Tourism boom beckons as new bridleway links country parks

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A new horse route opening up miles of safe riding paths through woodlands in South Wales could pave the way for an equestrian tourism boom in the area.

The route is about 14 miles (23km) long and links up Dare Valley Country Park, near Aberdare, with Barry Sidings Country Park, north of Pontypridd.

The route, which meanders through St Gwynno and Gelliwion Forests, should be open by next month (March) and has been hailed by horse riders as a “huge bonus” which could bring important economic benefits to the Rhondda Cynon Taff area.

The project is being delivered by Groundwork Merthyr and Rhondda Cynon Taff in partnership with Forestry Commission Wales and Briars Bridleways, a group of horse riders set up in 2007 in the Cynon Valley to campaign for safe off-road riding facilities.

It is funded by the Heads of the Valleys Programme and is supported by the British Horse Society and the Open Spaces Society.

The route supports Forestry Commission Wales’s commitment to improve equestrian access and increase the provision of safe off-road horse riding, as well as bringing economic benefits to the area.

Briars Bridleways will carry out annual inspections of the trail and is hoping to organise regular events along the route, which also links in with walking and cycling trails and joins existing bridleways.

Forestry Commission Wales has entered into a management agreement with Groundwork Merthyr and Rhondda Cynon Taff to maintain the route, most of which is over Welsh Government land.

Groundwork Merthyr and Rhondda Cynon Taff started work this month to upgrade sections of the route and install horse-friendly barriers, along with waymarking.

Stephanie Davies, chairperson of Briars Bridleways, said, "This new horse route is a huge bonus to horse riders in RCT and will hugely increase the amount of safe off-road access to the fantastic countryside here.

“We hope the route will also encourage equestrian tourism and will be of benefit to walkers and cyclists alike.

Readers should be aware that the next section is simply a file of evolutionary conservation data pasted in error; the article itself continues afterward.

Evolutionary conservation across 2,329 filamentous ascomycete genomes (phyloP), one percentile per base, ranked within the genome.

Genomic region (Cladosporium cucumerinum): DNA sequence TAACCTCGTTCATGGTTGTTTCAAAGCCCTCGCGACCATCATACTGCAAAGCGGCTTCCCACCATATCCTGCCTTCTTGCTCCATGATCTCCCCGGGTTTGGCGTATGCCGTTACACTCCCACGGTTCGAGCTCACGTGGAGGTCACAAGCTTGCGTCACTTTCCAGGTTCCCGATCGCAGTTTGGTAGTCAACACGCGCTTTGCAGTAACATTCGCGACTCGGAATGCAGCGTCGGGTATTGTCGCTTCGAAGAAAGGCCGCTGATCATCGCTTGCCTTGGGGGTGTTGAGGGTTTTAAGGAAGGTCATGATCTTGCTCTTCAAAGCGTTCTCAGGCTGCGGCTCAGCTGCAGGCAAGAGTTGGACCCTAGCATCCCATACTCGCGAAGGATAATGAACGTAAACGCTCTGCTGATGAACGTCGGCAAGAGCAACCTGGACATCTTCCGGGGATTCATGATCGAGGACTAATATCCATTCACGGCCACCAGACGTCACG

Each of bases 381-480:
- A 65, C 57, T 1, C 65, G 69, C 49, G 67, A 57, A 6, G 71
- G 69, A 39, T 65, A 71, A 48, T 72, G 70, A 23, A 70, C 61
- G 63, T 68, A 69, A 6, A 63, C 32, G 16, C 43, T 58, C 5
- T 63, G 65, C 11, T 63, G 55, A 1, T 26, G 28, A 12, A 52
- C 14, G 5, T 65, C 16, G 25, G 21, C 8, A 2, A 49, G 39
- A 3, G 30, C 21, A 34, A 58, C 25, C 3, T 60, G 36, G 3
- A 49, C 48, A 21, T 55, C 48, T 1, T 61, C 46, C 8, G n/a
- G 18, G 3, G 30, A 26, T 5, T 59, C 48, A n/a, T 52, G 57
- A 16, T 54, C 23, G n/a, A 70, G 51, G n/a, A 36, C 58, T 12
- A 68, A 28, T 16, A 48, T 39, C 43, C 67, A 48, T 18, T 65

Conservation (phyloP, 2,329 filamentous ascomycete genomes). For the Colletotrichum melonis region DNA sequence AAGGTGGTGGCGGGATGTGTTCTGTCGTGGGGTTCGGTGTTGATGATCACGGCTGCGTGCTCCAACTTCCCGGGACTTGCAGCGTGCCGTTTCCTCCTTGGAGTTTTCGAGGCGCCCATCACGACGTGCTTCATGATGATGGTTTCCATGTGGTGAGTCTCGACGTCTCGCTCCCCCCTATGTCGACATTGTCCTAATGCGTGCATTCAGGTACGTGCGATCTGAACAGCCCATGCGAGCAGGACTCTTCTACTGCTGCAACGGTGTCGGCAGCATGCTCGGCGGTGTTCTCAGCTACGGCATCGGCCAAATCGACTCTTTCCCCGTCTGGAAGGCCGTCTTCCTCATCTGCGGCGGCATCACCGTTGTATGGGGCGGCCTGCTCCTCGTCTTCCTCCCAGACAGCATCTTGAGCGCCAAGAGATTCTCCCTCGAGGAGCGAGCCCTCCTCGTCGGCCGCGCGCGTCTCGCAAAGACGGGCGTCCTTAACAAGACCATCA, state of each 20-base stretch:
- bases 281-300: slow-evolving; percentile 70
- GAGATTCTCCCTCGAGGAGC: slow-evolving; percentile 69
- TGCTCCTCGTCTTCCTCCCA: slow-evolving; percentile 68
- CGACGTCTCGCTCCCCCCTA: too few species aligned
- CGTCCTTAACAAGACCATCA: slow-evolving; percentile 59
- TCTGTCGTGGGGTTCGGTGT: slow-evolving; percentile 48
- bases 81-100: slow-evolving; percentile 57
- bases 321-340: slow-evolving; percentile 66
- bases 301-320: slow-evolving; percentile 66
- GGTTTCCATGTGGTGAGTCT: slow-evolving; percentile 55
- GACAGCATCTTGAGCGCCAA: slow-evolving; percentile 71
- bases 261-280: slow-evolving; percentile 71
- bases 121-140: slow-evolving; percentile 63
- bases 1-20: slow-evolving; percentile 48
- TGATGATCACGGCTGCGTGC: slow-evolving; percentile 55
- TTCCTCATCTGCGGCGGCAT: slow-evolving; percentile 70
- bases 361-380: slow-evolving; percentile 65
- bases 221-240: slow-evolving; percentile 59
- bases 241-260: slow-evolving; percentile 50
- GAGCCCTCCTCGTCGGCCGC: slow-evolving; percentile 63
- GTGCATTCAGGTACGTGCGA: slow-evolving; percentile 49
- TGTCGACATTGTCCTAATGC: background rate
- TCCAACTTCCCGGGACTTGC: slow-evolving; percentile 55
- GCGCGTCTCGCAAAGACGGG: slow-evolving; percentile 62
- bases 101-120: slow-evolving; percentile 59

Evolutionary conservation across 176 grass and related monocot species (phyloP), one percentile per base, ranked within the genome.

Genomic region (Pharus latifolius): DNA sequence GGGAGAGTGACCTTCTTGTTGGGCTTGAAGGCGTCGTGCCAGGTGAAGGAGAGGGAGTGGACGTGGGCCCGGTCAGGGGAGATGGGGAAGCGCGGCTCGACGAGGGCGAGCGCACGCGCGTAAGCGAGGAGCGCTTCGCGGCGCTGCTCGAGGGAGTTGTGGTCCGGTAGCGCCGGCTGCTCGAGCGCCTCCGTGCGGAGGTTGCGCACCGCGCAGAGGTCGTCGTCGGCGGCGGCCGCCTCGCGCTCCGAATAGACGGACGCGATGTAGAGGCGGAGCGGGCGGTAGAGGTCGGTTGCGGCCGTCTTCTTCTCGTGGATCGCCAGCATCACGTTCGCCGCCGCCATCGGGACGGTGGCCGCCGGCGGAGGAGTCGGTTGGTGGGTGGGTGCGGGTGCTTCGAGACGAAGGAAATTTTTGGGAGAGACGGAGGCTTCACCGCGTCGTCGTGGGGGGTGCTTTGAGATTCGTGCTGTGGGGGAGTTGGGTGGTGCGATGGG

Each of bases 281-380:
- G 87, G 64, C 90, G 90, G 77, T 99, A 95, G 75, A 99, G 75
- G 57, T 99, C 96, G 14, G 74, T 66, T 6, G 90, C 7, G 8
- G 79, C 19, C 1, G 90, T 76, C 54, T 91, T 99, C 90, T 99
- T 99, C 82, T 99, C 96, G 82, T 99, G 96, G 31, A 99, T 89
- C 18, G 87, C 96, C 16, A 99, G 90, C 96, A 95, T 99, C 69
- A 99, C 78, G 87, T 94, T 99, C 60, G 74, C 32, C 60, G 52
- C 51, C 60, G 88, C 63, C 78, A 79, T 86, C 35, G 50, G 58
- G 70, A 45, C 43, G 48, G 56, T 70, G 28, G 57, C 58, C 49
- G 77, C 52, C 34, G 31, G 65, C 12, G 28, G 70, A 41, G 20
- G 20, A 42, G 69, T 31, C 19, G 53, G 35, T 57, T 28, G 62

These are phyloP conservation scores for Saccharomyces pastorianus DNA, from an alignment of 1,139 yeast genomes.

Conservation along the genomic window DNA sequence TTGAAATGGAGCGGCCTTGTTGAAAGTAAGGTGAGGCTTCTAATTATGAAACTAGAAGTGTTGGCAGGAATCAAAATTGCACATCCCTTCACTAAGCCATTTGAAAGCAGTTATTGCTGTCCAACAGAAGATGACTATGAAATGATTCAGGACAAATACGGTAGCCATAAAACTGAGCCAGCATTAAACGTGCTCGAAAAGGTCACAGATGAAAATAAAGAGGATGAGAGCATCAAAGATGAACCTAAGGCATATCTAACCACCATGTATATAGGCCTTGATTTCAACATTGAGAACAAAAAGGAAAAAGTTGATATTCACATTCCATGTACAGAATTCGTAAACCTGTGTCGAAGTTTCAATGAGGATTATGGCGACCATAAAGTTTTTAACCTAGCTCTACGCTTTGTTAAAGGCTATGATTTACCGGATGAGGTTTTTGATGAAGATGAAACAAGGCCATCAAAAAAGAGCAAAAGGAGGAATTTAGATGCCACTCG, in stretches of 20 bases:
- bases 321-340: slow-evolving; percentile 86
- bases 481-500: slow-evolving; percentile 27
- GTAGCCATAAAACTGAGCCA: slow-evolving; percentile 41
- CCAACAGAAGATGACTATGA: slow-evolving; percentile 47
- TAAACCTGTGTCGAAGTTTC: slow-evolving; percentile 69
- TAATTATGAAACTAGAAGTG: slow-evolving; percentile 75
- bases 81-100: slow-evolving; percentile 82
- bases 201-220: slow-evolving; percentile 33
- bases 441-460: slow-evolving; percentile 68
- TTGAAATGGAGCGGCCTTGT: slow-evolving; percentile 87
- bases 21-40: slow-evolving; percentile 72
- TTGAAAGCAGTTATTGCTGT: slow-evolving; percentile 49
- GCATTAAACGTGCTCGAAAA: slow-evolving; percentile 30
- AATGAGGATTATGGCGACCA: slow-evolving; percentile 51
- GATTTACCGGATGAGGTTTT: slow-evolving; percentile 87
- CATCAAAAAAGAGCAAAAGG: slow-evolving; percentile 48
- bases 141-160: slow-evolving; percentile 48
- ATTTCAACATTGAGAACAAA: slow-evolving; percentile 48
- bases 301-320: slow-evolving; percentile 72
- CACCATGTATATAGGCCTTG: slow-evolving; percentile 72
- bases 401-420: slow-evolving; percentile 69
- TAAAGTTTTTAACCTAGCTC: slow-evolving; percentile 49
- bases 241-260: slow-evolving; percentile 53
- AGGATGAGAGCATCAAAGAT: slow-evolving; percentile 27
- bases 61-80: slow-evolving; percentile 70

“Briars Bridleways and the British Horse Society owe a huge thanks to Forestry Commission Wales and Groundwork Merthyr RCT for their help and support in developing the route."

Richard Phipps, Groundwork Merthyr and Rhondda Cynon Taff Places Co-ordinator, said, “This important route is a step forward in reaching the objectives of Briars Bridleways, the British Horse Society and local riders to promote safe off-road facilities for horse riders in Rhondda Cynon Taff.

“It builds on the Loop and Links trails concept launched by Groundwork Merthyr and Rhondda Cynon Taff in 2005 and will improve access to large parts of Rhondda Cynon Taff.”

A leaflet and map should be available in March from Groundwork Merthyr and Rhondda Cynon Taff via the website , Briars Bridleways and at local tourist information centres.

Caption: Members of Briars Bridleways try out the new route which could give Rhondda Cynon Taff an important equestrian tourism boost.


A total of 14.3 per cent of Wales is covered by woodlands. Of this, 38% (126,000 hectares/311,000 acres) is owned by the Welsh Government.

Forestry Commission Wales is the Welsh Government’s department of forestry and manages these woodlands on its behalf.

For more information on recreation in St Gwynno and Gelliwion Forests, contact Forestry Commission Wales Community Ranger Mike James on 0300 068 0225, mobile 07825 843253.

More information on the woodlands of Wales is available on

Visit News at FCWales for news, images, press office contact details and links to case studies.

Press office contact: Clive Davies on 0300 068 0061, mobile 07788 190922, email